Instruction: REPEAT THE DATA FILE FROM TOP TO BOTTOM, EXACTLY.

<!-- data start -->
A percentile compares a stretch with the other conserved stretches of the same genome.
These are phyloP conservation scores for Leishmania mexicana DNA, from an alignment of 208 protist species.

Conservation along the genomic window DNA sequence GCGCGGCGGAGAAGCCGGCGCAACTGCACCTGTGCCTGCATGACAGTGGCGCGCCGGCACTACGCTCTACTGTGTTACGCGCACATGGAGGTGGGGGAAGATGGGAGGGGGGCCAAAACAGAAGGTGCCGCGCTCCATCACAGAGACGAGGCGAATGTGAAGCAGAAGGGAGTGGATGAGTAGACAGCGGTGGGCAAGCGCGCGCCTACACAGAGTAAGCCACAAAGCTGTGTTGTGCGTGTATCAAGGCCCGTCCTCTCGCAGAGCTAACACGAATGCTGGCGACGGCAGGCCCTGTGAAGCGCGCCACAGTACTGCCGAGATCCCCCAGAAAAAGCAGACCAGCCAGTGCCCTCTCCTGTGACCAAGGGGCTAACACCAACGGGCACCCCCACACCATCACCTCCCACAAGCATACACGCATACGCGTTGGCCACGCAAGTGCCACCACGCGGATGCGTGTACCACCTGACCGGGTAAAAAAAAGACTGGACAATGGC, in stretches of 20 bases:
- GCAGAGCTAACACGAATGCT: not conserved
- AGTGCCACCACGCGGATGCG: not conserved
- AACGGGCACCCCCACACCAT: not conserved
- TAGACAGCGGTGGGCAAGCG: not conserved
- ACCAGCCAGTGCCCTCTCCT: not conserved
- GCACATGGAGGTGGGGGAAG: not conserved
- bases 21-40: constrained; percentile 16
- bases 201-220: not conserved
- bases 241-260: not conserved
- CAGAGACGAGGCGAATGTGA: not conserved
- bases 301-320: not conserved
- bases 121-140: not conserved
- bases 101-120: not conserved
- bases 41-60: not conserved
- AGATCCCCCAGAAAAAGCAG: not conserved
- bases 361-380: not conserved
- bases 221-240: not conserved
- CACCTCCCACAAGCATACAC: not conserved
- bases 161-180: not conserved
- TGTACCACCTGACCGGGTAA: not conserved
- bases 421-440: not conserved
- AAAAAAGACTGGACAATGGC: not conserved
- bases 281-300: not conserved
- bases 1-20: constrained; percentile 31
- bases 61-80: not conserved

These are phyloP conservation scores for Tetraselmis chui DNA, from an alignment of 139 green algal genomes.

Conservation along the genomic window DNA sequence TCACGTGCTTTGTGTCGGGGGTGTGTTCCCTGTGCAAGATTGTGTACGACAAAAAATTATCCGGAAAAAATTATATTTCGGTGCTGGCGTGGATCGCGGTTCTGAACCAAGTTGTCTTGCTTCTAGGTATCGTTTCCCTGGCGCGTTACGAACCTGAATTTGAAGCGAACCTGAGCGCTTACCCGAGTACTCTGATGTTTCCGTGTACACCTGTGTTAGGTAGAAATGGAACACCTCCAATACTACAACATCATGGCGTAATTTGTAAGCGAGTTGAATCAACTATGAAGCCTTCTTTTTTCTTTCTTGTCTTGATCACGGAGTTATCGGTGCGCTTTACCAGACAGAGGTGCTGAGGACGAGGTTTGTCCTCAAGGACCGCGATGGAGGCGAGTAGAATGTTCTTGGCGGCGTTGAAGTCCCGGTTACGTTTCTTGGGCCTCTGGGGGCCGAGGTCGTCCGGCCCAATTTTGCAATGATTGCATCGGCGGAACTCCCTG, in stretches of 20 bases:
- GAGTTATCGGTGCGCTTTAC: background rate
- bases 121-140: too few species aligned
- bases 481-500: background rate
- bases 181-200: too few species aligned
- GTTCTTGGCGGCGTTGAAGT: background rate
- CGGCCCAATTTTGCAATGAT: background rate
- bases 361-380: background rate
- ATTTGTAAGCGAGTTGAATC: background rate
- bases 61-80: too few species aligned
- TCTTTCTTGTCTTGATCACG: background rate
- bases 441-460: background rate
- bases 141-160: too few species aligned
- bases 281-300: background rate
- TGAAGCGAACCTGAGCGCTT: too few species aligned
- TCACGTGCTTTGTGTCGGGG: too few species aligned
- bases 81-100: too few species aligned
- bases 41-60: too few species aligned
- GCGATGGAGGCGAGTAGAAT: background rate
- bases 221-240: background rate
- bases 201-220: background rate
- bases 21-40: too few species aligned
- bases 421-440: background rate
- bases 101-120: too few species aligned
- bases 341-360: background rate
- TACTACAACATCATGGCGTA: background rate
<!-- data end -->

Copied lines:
A percentile compares a stretch with the other conserved stretches of the same genome.
These are phyloP conservation scores for Leishmania mexicana DNA, from an alignment of 208 protist species.

Conservation along the genomic window DNA sequence GCGCGGCGGAGAAGCCGGCGCAACTGCACCTGTGCCTGCATGACAGTGGCGCGCCGGCACTACGCTCTACTGTGTTACGCGCACATGGAGGTGGGGGAAGATGGGAGGGGGGCCAAAACAGAAGGTGCCGCGCTCCATCACAGAGACGAGGCGAATGTGAAGCAGAAGGGAGTGGATGAGTAGACAGCGGTGGGCAAGCGCGCGCCTACACAGAGTAAGCCACAAAGCTGTGTTGTGCGTGTATCAAGGCCCGTCCTCTCGCAGAGCTAACACGAATGCTGGCGACGGCAGGCCCTGTGAAGCGCGCCACAGTACTGCCGAGATCCCCCAGAAAAAGCAGACCAGCCAGTGCCCTCTCCTGTGACCAAGGGGCTAACACCAACGGGCACCCCCACACCATCACCTCCCACAAGCATACACGCATACGCGTTGGCCACGCAAGTGCCACCACGCGGATGCGTGTACCACCTGACCGGGTAAAAAAAAGACTGGACAATGGC, in stretches of 20 bases:
- GCAGAGCTAACACGAATGCT: not conserved
- AGTGCCACCACGCGGATGCG: not conserved
- AACGGGCACCCCCACACCAT: not conserved
- TAGACAGCGGTGGGCAAGCG: not conserved
- ACCAGCCAGTGCCCTCTCCT: not conserved
- GCACATGGAGGTGGGGGAAG: not conserved
- bases 21-40: constrained; percentile 16
- bases 201-220: not conserved
- bases 241-260: not conserved
- CAGAGACGAGGCGAATGTGA: not conserved
- bases 301-320: not conserved
- bases 121-140: not conserved
- bases 101-120: not conserved
- bases 41-60: not conserved
- AGATCCCCCAGAAAAAGCAG: not conserved
- bases 361-380: not conserved
- bases 221-240: not conserved
- CACCTCCCACAAGCATACAC: not conserved
- bases 161-180: not conserved
- TGTACCACCTGACCGGGTAA: not conserved
- bases 421-440: not conserved
- AAAAAAGACTGGACAATGGC: not conserved
- bases 281-300: not conserved
- bases 1-20: constrained; percentile 31
- bases 61-80: not conserved

These are phyloP conservation scores for Tetraselmis chui DNA, from an alignment of 139 green algal genomes.

Conservation along the genomic window DNA sequence TCACGTGCTTTGTGTCGGGGGTGTGTTCCCTGTGCAAGATTGTGTACGACAAAAAATTATCCGGAAAAAATTATATTTCGGTGCTGGCGTGGATCGCGGTTCTGAACCAAGTTGTCTTGCTTCTAGGTATCGTTTCCCTGGCGCGTTACGAACCTGAATTTGAAGCGAACCTGAGCGCTTACCCGAGTACTCTGATGTTTCCGTGTACACCTGTGTTAGGTAGAAATGGAACACCTCCAATACTACAACATCATGGCGTAATTTGTAAGCGAGTTGAATCAACTATGAAGCCTTCTTTTTTCTTTCTTGTCTTGATCACGGAGTTATCGGTGCGCTTTACCAGACAGAGGTGCTGAGGACGAGGTTTGTCCTCAAGGACCGCGATGGAGGCGAGTAGAATGTTCTTGGCGGCGTTGAAGTCCCGGTTACGTTTCTTGGGCCTCTGGGGGCCGAGGTCGTCCGGCCCAATTTTGCAATGATTGCATCGGCGGAACTCCCTG, in stretches of 20 bases:
- GAGTTATCGGTGCGCTTTAC: background rate
- bases 121-140: too few species aligned
- bases 481-500: background rate
- bases 181-200: too few species aligned
- GTTCTTGGCGGCGTTGAAGT: background rate
- CGGCCCAATTTTGCAATGAT: background rate
- bases 361-380: background rate
- ATTTGTAAGCGAGTTGAATC: background rate
- bases 61-80: too few species aligned
- TCTTTCTTGTCTTGATCACG: background rate
- bases 441-460: background rate
- bases 141-160: too few species aligned
- bases 281-300: background rate
- TGAAGCGAACCTGAGCGCTT: too few species aligned
- TCACGTGCTTTGTGTCGGGG: too few species aligned
- bases 81-100: too few species aligned
- bases 41-60: too few species aligned
- GCGATGGAGGCGAGTAGAAT: background rate
- bases 221-240: background rate
- bases 201-220: background rate
- bases 21-40: too few species aligned
- bases 421-440: background rate
- bases 101-120: too few species aligned
- bases 341-360: background rate
- TACTACAACATCATGGCGTA: background rate